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The hugely diverse terrain and various elevations in Kenya means the climate can’t be generalised country-wide; there are several distinct zones, each with varying climates.

The coastal lowlands tend to be hot and humid throughout the year, with relief coming in the form of breezes from the Indian ocean. It generally rains a little more in the south than in the north, with the wettest months being April and May. Average temperatures vary little year round and range from 22°C minimum to 33°C maximum

The northern districts, particularly closer to the Somalian and Ethiopian borders, generally experience very little rain. Most of the year is hot and sunny. Temperatures here vary widely from a maximum of 40°C in the day to 20°C at night.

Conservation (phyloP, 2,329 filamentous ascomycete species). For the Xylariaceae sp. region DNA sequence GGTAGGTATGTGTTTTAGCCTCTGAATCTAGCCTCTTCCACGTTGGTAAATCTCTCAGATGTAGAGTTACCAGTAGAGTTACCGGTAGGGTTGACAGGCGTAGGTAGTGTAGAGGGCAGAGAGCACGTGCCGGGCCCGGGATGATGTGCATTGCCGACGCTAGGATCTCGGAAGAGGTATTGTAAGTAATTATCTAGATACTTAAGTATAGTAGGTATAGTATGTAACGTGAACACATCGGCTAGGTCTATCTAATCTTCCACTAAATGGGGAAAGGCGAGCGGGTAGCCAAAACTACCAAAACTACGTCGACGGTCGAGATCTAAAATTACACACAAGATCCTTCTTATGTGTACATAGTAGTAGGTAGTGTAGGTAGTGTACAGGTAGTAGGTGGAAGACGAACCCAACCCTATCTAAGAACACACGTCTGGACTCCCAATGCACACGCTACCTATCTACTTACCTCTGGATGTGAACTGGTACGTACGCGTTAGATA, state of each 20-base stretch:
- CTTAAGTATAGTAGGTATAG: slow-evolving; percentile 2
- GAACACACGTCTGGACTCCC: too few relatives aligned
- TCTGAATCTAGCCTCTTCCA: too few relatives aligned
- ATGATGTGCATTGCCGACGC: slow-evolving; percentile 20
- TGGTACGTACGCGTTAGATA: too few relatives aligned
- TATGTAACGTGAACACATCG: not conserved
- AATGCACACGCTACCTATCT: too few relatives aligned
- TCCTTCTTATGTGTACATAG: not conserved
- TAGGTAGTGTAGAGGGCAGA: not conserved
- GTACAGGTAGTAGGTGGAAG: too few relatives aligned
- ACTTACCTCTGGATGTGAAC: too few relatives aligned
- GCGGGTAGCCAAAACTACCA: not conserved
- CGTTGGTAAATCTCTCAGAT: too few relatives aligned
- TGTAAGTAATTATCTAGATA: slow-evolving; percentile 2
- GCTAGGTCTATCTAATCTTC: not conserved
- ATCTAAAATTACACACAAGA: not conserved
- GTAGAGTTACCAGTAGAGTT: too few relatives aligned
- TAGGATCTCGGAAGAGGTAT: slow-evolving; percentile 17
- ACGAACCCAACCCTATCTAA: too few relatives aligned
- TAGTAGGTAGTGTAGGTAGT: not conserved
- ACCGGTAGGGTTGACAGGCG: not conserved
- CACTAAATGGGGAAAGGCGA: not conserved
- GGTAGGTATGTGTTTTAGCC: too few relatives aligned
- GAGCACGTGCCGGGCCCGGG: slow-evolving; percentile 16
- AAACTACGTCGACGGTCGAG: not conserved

Kenya climate chart

The highlands, straddled over the Great Rift Valley, spread across the centre and west of Kenya. Rainfall here is moderate, with a little more rain in the slightly higher regions. This region has the most distinct “seasons”, with June to September being “winter” and December to March being “summer.” Though in reality, winter in this region is little more that a bit of cloud and occasional drizzle! Average temperatures vary from a minimum of 10 to 14°C to a maximum of 22 to 26°C.

The very highest mountain regions, for example towards the peaks of Mount Kenya, are a lot cooler, with temperatures sometimes low enough for frosts to form overnight. The highest peak of Mount Kenya – Batian – has a permanent cap of snow.

In summary, if you’re planning to visit a lot of places during your tour around Kenya, don’t forget to put sun cream in one pocket, and a poncho in the other!